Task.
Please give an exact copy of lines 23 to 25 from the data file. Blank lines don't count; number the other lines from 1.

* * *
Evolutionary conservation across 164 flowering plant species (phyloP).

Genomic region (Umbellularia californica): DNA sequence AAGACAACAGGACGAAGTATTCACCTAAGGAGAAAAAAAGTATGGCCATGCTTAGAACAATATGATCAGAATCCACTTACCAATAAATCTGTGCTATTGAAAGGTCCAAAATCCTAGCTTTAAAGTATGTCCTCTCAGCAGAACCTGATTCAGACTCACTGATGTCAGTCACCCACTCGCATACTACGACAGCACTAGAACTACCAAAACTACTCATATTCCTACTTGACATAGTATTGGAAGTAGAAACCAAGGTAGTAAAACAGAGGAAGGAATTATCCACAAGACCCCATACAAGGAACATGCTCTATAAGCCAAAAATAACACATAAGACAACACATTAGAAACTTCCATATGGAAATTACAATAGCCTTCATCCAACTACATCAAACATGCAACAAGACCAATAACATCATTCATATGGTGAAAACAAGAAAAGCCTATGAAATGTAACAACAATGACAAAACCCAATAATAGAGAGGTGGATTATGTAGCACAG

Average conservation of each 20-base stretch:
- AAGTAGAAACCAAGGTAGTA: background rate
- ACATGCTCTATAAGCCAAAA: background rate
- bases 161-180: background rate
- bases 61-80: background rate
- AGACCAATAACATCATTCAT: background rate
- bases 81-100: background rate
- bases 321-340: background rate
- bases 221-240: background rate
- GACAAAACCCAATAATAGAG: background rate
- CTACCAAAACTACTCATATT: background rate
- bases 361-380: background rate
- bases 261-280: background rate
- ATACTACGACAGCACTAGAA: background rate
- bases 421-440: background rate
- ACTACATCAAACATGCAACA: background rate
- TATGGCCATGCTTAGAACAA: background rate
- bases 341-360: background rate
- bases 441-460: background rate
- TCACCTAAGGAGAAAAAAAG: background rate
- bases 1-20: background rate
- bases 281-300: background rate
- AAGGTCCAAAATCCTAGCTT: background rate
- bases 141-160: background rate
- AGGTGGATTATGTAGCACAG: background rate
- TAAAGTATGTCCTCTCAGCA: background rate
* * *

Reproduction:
- bases 1-20: background rate
- bases 281-300: background rate
- AAGGTCCAAAATCCTAGCTT: background rate